This weekend I had the very great pleasure of chatting with Fraser Campbell.
For those of you that don’t know Fraser, he is part of the ever flourishing Scottish indy comics scene which is still producing some of the best creators and stories in the world, and someone whose work I’ve had the pleasure of reading for a number of years now. Fraser is a comic creator who has produced a multitude of titles over the years, with something for most every taste, be it drama, thriller, action horror, psychological horror, or, in this case, comedy.
The campaign for Fraser’s latest title “Monster Mates” is currently running on Kickstarter with just under two weeks left to go. Written by Fraser, with art from Steve Gregson and lettering from Colin Bell, it’s a title that is well worth throwing your money at.
Set in the fictional Northern English town of Ripmourne, and with the characters all being inspired by the immediately recognisable Universal Monster movie characters, Monster Mates is primarily the story of three friends setting out to save their local nightclub The Lagoon, from being bulldozed in the name of progress and some swanky new flats.
It’s also the story of life in a small town, which can simultaneously be a place of great community spirit and belonging and a soul crushingly boring place full of gossip with no escape from even the most minutely embarrassing thing you have ever done. It’s about lifelong friends and how those relationships can be affirming and evolving, or how they can become petrified in time, solely revolving around a couple of years of the glory days that you repeat, over and over, every time you meet up.
The main characters in this series are, as mentioned above, all of the Universal Monster ilk. Stokes is a Vampire, who feels metaphorically sucked dry by being stuck in Ripmourne. Gil, your typical Lagoon Creature, is the joker of the pack, hiding a therapist’s pension worth of anxiety and insecurity behind a loud and obnoxious façade; and Howell is a werewolf, loyal, faithful, eager to please, and brother to the Big Bad Wolf, who plotting to destroy their favourite hang out.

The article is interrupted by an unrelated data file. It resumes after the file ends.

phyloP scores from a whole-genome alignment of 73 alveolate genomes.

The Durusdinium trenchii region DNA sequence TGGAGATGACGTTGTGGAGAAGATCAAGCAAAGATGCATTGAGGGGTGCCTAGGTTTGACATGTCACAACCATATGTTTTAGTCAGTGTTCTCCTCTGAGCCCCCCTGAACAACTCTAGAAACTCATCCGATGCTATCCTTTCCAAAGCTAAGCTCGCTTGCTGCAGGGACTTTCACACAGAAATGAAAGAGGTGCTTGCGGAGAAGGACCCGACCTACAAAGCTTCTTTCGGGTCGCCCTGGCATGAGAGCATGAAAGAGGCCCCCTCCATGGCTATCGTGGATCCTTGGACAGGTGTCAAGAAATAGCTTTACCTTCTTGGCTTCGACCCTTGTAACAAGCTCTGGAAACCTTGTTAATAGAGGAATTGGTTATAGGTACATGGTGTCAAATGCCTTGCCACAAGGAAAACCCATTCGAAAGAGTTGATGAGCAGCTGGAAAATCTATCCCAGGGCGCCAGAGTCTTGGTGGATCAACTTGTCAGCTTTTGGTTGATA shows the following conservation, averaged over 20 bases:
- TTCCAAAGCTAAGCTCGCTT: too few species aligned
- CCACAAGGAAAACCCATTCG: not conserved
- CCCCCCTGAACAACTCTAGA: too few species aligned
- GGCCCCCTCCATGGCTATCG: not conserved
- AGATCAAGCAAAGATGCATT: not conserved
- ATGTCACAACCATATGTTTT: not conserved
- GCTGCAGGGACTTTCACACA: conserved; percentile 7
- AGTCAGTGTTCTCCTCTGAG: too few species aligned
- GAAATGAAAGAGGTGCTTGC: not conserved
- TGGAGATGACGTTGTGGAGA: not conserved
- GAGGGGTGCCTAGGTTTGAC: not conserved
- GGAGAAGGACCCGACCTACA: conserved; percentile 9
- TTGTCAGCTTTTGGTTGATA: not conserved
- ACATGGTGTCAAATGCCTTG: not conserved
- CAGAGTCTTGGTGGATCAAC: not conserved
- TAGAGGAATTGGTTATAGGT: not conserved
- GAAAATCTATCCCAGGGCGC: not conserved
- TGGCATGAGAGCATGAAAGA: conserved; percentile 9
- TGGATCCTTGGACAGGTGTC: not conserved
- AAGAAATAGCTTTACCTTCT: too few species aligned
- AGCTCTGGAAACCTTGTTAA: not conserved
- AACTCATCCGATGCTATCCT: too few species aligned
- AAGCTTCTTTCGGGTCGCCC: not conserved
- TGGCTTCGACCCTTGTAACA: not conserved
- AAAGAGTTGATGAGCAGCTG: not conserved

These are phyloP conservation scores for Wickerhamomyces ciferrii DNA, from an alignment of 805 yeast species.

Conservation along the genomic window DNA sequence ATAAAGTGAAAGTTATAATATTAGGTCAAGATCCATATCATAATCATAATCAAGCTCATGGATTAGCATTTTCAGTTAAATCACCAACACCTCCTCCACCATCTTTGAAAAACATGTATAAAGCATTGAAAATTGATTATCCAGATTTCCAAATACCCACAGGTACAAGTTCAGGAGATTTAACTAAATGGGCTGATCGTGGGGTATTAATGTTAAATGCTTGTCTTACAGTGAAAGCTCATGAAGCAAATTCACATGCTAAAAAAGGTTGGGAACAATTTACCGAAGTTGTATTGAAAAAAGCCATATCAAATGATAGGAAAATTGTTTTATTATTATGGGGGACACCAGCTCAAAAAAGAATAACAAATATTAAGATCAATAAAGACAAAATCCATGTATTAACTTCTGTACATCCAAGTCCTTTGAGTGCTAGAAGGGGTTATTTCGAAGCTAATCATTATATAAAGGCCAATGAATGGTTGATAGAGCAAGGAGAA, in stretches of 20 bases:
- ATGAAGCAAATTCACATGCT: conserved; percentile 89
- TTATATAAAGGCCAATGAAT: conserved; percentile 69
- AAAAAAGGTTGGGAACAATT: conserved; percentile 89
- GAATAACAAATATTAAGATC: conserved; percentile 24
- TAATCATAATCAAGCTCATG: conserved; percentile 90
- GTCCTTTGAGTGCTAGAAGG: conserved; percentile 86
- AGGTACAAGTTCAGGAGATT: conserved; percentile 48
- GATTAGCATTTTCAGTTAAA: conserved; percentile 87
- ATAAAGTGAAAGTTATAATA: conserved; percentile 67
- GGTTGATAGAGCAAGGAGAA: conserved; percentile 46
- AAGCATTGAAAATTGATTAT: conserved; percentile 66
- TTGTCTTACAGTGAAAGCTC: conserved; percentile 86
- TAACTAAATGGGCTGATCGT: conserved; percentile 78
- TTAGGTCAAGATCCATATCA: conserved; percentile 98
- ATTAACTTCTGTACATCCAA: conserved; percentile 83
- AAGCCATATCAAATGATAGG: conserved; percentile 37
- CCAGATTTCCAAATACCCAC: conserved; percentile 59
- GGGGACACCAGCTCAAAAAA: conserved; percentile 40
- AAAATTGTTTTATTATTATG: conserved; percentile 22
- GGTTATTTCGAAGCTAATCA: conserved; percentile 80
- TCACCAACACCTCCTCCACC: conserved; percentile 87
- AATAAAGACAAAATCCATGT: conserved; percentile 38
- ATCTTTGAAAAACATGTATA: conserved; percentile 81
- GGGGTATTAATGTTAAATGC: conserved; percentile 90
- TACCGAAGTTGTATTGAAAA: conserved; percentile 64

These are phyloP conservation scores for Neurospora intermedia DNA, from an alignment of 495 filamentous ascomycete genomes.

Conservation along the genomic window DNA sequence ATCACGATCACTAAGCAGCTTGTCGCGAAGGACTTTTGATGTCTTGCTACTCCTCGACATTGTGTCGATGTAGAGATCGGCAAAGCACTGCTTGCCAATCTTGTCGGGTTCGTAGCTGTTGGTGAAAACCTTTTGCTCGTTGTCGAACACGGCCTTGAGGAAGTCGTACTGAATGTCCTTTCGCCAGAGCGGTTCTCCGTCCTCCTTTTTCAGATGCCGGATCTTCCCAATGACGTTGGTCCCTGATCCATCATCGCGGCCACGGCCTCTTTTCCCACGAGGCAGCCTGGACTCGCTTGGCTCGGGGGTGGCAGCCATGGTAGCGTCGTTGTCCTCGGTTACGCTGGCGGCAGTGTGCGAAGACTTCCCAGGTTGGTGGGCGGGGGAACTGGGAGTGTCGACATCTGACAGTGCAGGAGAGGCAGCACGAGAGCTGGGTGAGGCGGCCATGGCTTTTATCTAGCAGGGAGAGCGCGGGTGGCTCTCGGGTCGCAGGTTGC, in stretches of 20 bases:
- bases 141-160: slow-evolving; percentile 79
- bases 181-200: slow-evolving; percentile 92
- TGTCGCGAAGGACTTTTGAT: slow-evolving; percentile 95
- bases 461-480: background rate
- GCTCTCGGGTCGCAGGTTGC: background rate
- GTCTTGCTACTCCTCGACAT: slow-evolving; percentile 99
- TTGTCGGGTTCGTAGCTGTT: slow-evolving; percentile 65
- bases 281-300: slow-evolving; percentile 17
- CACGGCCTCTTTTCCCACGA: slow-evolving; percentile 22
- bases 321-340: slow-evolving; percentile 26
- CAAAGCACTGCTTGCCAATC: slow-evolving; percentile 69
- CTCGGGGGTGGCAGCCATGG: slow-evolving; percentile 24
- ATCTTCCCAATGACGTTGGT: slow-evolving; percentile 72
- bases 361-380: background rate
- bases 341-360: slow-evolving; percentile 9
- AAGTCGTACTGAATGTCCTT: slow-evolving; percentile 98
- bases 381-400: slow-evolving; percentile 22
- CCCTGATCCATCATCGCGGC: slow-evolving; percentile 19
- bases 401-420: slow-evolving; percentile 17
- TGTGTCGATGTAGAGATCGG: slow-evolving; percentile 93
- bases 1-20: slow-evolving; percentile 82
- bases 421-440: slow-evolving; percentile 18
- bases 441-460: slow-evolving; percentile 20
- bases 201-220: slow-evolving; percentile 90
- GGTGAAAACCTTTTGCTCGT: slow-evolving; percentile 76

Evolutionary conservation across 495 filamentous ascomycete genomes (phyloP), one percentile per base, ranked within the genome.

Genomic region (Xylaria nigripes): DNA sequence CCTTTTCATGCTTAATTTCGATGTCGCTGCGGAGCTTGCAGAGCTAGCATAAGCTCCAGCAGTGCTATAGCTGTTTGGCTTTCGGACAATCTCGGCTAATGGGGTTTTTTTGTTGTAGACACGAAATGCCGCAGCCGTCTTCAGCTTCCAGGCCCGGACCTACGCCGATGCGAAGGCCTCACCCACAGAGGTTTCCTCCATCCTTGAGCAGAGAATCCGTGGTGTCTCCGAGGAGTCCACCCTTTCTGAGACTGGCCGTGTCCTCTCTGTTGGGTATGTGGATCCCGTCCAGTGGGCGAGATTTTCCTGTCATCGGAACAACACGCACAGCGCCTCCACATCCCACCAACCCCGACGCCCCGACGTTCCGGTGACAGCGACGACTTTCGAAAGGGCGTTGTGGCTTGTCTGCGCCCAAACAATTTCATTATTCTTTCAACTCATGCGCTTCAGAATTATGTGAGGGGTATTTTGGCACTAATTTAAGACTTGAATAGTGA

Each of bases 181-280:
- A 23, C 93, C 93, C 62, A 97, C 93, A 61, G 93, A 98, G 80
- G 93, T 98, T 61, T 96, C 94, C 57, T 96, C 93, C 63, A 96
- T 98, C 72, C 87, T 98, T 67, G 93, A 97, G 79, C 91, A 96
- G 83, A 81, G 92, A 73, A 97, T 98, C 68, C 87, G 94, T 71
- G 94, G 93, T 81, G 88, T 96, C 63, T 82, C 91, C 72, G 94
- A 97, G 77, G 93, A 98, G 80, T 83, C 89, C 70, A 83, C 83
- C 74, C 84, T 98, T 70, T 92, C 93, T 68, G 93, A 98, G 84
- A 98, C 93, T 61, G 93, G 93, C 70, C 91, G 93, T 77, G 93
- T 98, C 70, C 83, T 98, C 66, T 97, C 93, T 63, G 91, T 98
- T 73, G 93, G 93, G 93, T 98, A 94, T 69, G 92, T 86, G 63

The artwork from Gregson is bright and bold, and fun (this is a comedy drama after all), and the character designs are excellent, with some wonderful visual puns and in jokes throughout. Bell does a similarly great job on the lettering, although I’ve promised myself not to be too nice to him until we get more Pirate Fun.
This is a story that kind of hits me where I live. I grew up in a declining Northern town, watching all the old pubs and clubs disappear, and the closure of The Spanish City, once immortalised (along with my home town Whitley Bay) by Dire Straits in the 1985 classic “Tunnel of Love”. Somewhere in the late ‘80s, my family moved (I stayed behind) to a tiny Lothian town that in the old days would be called a one horse town except they ate the horse decades ago, and its terrifying that 30 years later when I visit I see the same people running the same shops and sitting on the same bar stools. I have maybe half a dozen life long friends, some of which have grown with me, and some of whom will forever be locked in the nights out and misadventures of our late teens.
My own existential dread and introspection aside, this is a fun, funny romp that has real heart. It is also, for me, a change from the genres I’d usually expect from Fraser Campbell (although Fraser does have a long history of writing comedy), so while you’re pressing the “BACK THIS PROJECT” button on Kickstarter (CLICK HERE), I would highly recommend you checking out the other titles in Fraser’s portfolio. My favourite by far being the Lynchian Nightmare and psychological horror House of Sweets, which I would dearly love to see adapted by someone like Matthew Holness, who I think would utterly get Fraser and produce something that would really do it justice.
Get out there and join the party, and back Monster Mates!!!
[PREVIEW ARTWORK – CLICK TO ENLARGE]